Advertisement

Mobbed-Up, Corrupt or Crimilegal Orders?

  • Markus Schultze-Kraft
Chapter

Abstract

The concept of crimilegality entails a critique of conventional scholarship on organised crime and corruption. In crimilegal orders, which are hybrid political orders, the orchestration of crimes unfolds dynamically and in constant interaction among a range of state and non-state actors along the crimilegality-crimilegitimacy spectrum. Crimilegal orders are therefore neither (fragile) mafia states nor mobbed-up or corrupt neopatrimonial orders. In crimilegal orders, the central issue is not one of the encroachments of organised criminal structures and activities on the state through corruption and intimidation and violence. Rather, the key issue is the degree to which it is considered socially legitimate and morally acceptable to partake in unlawful interactions.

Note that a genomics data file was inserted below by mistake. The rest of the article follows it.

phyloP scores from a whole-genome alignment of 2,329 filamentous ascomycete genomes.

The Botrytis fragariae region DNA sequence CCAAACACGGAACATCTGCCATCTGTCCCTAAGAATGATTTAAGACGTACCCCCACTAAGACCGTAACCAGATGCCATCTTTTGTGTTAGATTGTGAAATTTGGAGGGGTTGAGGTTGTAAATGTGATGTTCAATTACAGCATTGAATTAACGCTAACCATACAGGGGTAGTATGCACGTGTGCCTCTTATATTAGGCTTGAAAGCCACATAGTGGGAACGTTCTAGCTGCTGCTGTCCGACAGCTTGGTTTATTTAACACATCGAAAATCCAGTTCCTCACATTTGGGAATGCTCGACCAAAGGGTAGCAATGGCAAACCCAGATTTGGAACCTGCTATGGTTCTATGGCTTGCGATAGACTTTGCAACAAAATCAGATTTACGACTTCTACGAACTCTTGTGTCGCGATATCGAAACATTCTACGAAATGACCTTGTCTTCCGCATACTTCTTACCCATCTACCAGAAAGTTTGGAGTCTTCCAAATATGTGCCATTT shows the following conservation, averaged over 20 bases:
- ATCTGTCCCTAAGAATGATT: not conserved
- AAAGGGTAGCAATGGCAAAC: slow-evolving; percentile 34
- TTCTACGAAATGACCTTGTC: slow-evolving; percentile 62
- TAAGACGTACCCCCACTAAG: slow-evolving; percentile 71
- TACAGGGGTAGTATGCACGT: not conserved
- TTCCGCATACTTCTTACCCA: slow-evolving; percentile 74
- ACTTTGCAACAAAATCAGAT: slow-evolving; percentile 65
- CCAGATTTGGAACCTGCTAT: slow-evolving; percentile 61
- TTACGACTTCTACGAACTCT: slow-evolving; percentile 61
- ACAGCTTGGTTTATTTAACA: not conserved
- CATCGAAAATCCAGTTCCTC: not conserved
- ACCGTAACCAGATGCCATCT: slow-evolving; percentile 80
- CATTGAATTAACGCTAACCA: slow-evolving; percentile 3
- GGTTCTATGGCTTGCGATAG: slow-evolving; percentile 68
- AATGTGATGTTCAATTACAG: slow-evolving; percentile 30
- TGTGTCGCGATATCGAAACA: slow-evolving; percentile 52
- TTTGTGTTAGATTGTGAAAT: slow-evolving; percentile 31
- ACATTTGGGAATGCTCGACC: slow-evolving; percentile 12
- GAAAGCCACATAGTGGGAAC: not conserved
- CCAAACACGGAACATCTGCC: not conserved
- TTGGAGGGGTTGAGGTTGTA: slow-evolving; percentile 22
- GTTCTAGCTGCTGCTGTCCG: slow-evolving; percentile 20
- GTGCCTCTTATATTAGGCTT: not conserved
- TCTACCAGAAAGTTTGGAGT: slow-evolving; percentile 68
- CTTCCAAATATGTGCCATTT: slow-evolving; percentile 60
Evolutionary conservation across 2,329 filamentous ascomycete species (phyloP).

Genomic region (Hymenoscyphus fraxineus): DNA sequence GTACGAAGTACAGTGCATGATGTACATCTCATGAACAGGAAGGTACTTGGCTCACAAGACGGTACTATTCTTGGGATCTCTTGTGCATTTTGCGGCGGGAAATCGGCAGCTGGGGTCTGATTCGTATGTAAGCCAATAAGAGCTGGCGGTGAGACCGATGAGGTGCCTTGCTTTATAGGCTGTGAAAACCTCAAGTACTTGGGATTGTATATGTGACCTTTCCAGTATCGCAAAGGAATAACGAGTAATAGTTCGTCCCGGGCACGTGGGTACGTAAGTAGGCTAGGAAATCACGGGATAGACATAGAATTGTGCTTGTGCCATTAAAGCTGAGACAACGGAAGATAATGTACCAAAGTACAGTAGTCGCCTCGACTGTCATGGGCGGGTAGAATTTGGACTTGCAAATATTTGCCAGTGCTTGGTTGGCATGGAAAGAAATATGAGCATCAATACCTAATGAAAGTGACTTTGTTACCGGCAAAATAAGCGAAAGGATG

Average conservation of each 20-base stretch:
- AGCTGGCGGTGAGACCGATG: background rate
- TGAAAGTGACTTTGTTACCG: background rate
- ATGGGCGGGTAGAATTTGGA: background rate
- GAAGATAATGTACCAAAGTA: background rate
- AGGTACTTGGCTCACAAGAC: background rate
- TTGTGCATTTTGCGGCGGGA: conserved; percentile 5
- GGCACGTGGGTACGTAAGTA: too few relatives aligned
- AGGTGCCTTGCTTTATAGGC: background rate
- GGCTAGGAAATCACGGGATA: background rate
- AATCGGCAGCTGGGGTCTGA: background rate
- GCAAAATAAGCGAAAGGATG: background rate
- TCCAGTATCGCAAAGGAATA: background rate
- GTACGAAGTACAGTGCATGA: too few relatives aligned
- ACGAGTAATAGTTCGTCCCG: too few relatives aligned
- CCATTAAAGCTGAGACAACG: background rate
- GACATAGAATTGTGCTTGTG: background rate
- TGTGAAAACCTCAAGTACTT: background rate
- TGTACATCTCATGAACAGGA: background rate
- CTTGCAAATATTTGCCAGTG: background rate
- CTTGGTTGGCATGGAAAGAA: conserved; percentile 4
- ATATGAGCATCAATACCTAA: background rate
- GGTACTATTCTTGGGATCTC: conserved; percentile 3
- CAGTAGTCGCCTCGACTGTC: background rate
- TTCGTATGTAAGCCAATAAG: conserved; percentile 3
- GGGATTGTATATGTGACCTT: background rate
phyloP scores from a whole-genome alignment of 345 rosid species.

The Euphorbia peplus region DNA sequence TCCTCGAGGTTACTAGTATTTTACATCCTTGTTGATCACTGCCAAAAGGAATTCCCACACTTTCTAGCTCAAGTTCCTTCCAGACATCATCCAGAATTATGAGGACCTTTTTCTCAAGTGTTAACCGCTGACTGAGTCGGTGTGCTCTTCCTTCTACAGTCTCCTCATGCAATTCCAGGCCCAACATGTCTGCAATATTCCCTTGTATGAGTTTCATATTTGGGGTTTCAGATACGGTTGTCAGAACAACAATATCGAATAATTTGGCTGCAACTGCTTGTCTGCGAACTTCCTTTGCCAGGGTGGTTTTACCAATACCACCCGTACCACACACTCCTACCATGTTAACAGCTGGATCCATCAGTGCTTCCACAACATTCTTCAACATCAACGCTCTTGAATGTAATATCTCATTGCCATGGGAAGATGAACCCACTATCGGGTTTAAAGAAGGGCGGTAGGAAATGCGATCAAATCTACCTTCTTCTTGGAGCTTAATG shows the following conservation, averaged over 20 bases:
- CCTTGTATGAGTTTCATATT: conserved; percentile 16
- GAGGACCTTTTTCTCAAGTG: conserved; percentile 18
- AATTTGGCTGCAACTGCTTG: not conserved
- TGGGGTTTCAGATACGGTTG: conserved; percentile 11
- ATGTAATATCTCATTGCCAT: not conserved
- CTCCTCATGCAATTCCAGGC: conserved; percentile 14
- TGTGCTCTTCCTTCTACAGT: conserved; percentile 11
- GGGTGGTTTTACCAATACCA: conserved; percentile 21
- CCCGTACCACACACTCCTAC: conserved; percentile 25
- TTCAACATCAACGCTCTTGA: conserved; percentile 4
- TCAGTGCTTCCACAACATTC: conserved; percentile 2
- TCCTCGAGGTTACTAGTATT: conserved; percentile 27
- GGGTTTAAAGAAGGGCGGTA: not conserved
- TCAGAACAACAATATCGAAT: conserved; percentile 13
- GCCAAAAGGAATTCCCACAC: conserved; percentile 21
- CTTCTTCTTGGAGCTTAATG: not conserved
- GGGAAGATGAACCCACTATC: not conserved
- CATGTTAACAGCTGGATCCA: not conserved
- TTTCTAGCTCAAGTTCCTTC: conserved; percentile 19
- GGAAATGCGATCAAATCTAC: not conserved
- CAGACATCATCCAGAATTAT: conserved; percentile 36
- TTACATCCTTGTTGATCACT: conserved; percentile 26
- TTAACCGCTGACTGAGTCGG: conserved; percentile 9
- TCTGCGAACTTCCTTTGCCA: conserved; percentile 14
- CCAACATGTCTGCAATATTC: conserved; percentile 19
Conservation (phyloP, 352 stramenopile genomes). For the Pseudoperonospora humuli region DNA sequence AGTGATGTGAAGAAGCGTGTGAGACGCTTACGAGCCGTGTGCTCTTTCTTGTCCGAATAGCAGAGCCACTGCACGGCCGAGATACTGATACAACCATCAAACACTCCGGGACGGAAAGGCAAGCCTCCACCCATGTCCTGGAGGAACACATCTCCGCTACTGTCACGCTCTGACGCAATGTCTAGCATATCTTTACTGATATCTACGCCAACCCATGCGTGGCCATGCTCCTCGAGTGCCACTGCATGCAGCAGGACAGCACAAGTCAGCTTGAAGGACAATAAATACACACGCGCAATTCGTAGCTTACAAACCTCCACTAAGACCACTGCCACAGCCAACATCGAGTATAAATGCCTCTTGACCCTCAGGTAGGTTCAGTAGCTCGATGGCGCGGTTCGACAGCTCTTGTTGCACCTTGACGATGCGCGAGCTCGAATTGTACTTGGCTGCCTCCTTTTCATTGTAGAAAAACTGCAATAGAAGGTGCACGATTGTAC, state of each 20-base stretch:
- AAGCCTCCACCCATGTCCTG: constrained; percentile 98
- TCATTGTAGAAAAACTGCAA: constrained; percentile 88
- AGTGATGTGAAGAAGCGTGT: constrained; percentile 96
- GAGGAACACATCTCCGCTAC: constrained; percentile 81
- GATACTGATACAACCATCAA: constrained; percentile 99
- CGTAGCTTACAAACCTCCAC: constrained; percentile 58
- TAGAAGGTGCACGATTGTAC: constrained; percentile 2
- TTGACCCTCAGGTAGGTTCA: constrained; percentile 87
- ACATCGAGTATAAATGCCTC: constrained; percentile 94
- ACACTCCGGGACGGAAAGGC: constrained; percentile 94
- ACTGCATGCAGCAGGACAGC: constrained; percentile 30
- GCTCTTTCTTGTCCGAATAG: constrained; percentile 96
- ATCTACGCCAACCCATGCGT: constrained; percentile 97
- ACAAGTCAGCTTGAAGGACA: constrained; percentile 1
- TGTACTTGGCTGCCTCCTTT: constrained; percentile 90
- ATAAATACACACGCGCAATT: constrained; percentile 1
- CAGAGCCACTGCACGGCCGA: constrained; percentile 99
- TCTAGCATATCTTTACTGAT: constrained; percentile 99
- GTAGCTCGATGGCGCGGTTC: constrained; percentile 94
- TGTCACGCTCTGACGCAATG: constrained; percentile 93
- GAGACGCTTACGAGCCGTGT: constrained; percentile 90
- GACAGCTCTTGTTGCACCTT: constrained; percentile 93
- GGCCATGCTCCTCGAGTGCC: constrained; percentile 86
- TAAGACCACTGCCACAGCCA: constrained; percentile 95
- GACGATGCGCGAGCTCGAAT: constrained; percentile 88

Keywords

Crimilegal order Hybrid political order Crimilegality-crimilegitimacy spectrum Organised crime Corruption 

References

  1. Albarracín, Juan. “Criminalized Electoral Politics in Brazilian Urban Peripheries.” Crime, Law and Social Change 69, no. 4 (2017): 553–75.  https://doi.org/10.1007/s10611-017-9761-8.CrossRefGoogle Scholar
  2. Allum, Felia, and Stan Gilmour. “Introduction.” In The Routledge Handbook on Transnational Organized Crime, edited by Felia Allum and Stan Gilmour, 1–16. London and New York: Routledge, 2012.Google Scholar
  3. Altman, David, and Juan Luna. “Introducción: el Estado latinoamericano en su laberinto.” Revista de Ciencia Política 32, no. 2 (2012): 521–43. http://dx.doi.org/10.4067/S0718-090X2012000300001.CrossRefGoogle Scholar